Iain M. Banks’ The Algebraist
- This book being a rarity among Banks’ SF novels due to not being set in the Culture universe makes it a very different experience. His Culture books all contain high drama, but against a safety net of sorts of the Culture being hegemonic and more or less unchallenged. Things may be bad for the places/characters within the focus of the novel, but there will always be our familiar society of armed-and-dangerous liberal do-gooders out there. (Banks does a lot of satirising/critiquing liberal interventionism in his Culture stories, but he definitely gives the impression that for an average citizen, the Culture is a very nice place to live.)
- Not having that reassurance in reserve in The Algebraist makes the stakes that bit higher. There’s an established galactic order, but they consist of a sort of bureaucratic tyranny, who would be the bad guys if we weren’t viewing things almost entirely from inside their society. In fact, the way Banks flips the morality of the situation is interesting; he obliquely mentions some of the compromises and drawbacks involved in life within this system, but waits to give us the full story. By withholding the protagonist’s journey to realising the evil of his society until the world has been established, it knocks the reader off-balance in a way that presenting the authorities as monstrous from the first page wouldn’t.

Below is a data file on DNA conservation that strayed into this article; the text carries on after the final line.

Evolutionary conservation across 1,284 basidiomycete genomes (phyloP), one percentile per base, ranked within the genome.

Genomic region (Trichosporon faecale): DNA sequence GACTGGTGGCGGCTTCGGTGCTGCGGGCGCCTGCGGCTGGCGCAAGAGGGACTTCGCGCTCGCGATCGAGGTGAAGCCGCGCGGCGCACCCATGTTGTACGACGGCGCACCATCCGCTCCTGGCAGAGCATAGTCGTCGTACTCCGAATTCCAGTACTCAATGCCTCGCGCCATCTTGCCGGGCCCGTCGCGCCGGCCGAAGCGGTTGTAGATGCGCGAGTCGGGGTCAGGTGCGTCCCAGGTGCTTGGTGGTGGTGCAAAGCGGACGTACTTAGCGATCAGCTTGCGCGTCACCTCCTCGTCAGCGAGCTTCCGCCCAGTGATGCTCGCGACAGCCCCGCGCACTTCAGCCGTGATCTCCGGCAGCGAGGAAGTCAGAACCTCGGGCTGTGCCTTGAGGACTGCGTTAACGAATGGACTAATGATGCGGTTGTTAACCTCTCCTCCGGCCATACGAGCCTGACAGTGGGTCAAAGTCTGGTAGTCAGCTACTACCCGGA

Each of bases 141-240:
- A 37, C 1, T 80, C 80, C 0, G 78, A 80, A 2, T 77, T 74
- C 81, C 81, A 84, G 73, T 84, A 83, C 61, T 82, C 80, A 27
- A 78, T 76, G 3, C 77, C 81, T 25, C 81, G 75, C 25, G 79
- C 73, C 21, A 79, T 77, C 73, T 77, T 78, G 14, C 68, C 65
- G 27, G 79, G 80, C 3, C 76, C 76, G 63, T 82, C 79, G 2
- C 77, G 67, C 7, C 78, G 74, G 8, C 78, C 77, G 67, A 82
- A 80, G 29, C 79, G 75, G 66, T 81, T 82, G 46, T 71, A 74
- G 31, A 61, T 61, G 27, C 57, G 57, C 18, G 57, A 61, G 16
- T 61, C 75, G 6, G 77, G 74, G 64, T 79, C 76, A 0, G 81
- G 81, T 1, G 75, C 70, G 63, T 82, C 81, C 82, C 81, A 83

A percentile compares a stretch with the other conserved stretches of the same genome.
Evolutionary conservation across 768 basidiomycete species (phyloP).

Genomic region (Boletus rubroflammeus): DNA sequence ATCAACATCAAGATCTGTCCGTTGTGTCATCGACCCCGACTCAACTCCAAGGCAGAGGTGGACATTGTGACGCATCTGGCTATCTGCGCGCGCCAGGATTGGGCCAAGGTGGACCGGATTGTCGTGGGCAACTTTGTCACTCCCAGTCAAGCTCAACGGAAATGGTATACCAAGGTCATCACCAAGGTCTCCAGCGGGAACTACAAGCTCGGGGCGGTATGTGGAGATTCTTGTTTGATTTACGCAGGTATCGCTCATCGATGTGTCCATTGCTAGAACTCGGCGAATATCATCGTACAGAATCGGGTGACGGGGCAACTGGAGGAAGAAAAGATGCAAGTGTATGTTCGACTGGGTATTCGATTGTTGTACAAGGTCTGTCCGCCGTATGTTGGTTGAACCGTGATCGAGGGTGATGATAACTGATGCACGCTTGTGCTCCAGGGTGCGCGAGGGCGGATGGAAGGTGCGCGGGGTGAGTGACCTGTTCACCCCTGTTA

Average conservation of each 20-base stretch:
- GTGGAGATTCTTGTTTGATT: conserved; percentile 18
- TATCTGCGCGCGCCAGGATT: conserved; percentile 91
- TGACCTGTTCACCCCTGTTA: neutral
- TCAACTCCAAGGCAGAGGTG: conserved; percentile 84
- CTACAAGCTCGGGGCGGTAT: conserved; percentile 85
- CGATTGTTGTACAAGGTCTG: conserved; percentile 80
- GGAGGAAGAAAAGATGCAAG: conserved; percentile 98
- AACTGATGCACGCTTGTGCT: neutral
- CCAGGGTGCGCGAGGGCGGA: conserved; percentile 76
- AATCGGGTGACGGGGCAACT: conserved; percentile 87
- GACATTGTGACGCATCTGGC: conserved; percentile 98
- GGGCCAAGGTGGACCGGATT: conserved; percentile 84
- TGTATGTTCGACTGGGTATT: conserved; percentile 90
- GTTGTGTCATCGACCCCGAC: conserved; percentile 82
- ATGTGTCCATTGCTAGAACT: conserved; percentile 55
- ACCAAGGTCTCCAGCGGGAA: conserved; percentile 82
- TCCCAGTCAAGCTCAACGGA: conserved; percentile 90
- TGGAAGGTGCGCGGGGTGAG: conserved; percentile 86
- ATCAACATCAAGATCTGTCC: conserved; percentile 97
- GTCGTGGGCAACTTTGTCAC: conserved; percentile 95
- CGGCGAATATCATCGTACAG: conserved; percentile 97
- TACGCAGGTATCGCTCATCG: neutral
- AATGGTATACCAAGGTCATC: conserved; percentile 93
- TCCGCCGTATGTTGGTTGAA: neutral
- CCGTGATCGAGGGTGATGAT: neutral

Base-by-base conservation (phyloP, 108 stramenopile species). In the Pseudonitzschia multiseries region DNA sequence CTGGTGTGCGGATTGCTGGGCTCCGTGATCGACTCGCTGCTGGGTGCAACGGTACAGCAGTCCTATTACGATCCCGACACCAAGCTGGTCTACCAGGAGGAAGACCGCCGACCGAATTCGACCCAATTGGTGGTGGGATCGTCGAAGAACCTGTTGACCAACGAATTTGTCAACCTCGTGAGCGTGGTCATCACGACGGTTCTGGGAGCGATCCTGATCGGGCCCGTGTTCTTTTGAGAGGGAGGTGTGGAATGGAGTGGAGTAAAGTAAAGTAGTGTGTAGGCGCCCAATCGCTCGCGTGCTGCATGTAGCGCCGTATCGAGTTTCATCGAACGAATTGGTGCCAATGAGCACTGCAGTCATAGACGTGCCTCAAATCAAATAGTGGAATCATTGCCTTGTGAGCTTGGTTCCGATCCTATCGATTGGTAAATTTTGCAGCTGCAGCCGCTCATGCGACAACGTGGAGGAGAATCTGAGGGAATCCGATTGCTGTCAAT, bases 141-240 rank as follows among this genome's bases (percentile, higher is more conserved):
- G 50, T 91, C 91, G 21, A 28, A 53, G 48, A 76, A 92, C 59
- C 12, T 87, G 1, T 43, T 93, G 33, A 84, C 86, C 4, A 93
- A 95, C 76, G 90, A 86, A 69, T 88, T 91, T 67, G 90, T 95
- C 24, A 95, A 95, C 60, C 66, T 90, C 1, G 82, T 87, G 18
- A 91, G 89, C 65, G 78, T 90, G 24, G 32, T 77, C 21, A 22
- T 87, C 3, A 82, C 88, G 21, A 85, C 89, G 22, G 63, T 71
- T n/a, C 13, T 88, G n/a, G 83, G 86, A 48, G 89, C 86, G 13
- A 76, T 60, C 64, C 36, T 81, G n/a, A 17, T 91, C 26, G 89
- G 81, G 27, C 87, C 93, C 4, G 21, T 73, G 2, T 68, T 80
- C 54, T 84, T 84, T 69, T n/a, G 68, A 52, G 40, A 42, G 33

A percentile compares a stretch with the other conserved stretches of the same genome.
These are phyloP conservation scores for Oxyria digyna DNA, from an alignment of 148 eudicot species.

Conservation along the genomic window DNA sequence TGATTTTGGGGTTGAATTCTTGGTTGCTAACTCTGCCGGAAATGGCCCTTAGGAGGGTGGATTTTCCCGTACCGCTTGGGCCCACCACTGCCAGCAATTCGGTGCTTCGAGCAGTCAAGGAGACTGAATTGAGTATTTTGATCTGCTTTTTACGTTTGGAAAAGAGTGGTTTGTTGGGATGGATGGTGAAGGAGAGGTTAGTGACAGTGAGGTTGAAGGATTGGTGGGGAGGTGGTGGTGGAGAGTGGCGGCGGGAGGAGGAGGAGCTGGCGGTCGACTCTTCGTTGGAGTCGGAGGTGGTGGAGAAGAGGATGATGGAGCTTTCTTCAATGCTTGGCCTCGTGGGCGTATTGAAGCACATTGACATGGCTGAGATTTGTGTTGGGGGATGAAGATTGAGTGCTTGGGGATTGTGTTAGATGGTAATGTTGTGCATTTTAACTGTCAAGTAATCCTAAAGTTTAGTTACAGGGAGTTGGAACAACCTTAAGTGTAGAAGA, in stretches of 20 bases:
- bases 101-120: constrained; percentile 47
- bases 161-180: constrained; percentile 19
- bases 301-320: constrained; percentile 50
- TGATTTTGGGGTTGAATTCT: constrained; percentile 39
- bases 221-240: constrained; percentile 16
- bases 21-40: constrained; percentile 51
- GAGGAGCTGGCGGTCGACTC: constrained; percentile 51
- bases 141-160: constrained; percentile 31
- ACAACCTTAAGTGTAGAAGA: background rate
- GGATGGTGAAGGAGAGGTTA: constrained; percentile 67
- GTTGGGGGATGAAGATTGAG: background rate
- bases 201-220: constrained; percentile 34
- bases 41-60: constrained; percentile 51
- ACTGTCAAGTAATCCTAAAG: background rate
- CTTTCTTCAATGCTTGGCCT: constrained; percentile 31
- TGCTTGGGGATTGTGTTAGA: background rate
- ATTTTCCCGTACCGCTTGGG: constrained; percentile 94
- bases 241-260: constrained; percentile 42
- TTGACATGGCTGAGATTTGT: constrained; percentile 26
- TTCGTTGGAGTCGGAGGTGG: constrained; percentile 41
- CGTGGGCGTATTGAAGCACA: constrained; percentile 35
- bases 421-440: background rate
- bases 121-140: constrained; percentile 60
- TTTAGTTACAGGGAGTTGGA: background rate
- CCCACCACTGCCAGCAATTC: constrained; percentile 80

- Banks treats the villains of his stories in a similar way to Grant Morrison - spends a lot of time building them up as A Nasty Piece of Work (a skin-crawlingly sadistic tyrant, in this case) and a serious threat to our protagonists. Then, by having their plans fall apart, he pulls the rug out of from under them, rendering them ridiculous. Morrison’s villains, and their obsession with power, domination, cruelty and control, are fundamentally petty; and the chief antagonist in The Algebraist is the closest Banks has hewed to that formula. There’s even a subtle parallel between him and one of the protagonist’s old friends, who is definitely not a good guy, but still more of a sleazy egotist played for comic relief.
- The Dwellers are some of the funniest Banks creations ever - a species of ridiculously long-lived, gas-giant-inhabiting entities who speak and act like dandyish Regency fops. All organisations in their society - including the military - are run on an all-volunteer, gentleman-amateur ethos. They care almost nothing for the wider galaxy, and the closest thing they have to a currency are reserves of kudos. Counter to most SF portrayals of hugely old and powerful aliens, Banks argues that living for up to two billion years would make a species less likely to take anything seriously.
- As with Consider Phlebas, the actual plot is a shaggy-dog-story of a quest, where the item being sought is ultimately of less importance than the journey through various worlds and what happens to the characters on the way. Certain elements present in the background could be the focus of whole novels themselves, and the ending implies a bigger struggle yet to come. It’s a very good book on its own, but I can’t say I wouldn’t like to see more of it.